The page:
1 teaspoon xanthan gum (omit if your blend already contains it)

5/8 cup (75 g) tapioca starch/flour, plus more for sprinkling

½ cup (100 g) granulated sugar

1 tablespoon instant yeast (9 g) (See Recipe Notes)

1 teaspoon (4 g) cream of tartar (See Recipe Notes)

¾ teaspoon kosher salt

¼ teaspoon ground cinnamon

½ teaspoon ground cardamom

¼ teaspoon ground allspice

Grated zest of 1 medium lemon (about 1 tablespoon)

Grated zest of 1 small orange (about 1 tablespoon)

1 teaspoon pure vanilla extract

½ teaspoon apple cider vinegar

¾ cup (6 fluid ounces) warm milk

1 egg (50 g, weighed out of shell) plus 1 egg yolk (25 g), at room temperature

8 tablespoons (112 grams) unsalted butter, melted and cooled

5 ounces dried currants

For the glaze
1 egg (any size), at room temperature

¼ cup (about 30 g) confectioners’ sugar

For the icing
½ cup (58 g) confectioners’ sugar

1 to 2 teaspoons milk


  • In the bowl of a stand mixer fitted with a paddle attachment, place the flour, xanthan gum, tapioca starch/flour, granulated sugar, yeast, and cream of tartar. Whisk to combine well. Add the cream of tartar, salt, cinnamon, cardamom, allspice, lemon zest and orange zest, and whisk again to combine well.

  • Add the vanilla, vinegar, milk, 1 egg and egg yolk, and the melted butter. Beat  until very smooth and uniform in color and texture. The dough will be very thick. Turn off the mixer, add the currants to the dough, and mix until they’re evenly distributed throughout the dough.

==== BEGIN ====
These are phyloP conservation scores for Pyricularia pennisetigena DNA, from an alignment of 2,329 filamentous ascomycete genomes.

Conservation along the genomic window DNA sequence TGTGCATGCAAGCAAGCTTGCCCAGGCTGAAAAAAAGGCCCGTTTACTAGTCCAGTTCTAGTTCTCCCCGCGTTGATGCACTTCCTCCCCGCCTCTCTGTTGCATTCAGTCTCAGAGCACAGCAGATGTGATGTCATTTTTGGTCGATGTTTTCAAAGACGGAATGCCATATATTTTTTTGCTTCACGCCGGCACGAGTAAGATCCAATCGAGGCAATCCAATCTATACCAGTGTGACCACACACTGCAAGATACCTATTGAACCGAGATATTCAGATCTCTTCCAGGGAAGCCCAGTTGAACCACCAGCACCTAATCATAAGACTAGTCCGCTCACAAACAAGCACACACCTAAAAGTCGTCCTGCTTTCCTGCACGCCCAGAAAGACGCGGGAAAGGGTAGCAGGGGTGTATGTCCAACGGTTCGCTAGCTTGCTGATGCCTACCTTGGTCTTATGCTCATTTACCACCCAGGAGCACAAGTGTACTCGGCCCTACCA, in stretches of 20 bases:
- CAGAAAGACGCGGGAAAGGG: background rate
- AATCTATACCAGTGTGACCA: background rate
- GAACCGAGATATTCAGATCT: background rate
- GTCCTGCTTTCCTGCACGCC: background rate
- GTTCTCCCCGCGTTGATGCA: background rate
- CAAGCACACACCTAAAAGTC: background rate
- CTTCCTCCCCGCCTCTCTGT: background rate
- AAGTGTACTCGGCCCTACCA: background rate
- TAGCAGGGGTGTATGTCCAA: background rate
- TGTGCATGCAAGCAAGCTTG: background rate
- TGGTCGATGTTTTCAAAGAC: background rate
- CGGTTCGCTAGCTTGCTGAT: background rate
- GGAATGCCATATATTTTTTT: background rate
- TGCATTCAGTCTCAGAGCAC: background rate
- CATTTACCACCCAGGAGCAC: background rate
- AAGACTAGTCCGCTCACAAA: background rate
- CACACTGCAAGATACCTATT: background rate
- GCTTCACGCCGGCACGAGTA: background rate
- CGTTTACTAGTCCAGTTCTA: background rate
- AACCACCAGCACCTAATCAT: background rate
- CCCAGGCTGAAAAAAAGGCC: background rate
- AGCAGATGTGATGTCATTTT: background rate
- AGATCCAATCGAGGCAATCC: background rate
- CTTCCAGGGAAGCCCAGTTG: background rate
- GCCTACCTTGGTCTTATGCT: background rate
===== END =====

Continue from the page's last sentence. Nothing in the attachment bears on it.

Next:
• Cover the dough and allow it to rest, covered, for about 45 minutes. It won’t visibly rise very much. Line a rimmed baking sheet with unbleached parchment paper, and set it aside.

  • Divide the dough into 8 approximately equal pieces. Working with one piece at a time on a surface lightly dusted with tapioca starch, roll each piece of dough into a tight ball. The dough should be relatively easy to work with, but sprinkle lightly with more tapioca starch as needed to prevent sticking. If the dough separates at all, pinch it together and continue to shape. Place the buns about 1½ -inches apart on the prepared baking sheet.

  • Cover the baking sheet with lightly oiled plastic wrap, and place in a warm, draft-free environment to rise until about 150% of their original size. In warmer, more humid environments, they may rise sufficiently in 45 minutes to an hour. Otherwise, it may take much longer.

  • While the buns are nearly done rising, preheat your oven to 350°F and make the egg glaze. In a small bowl, place the egg and beat it well. Add the 1/4 cup of confectioner’s sugar, and beat to combine well. You should have a thick, shiny glaze.

  • Once the rolls have finished rising, with a sharp knife, slice a cross (+) on top of each roll about 1/4-inch deep. Using a pastry brush, brush the top of each bun generously with the egg glaze.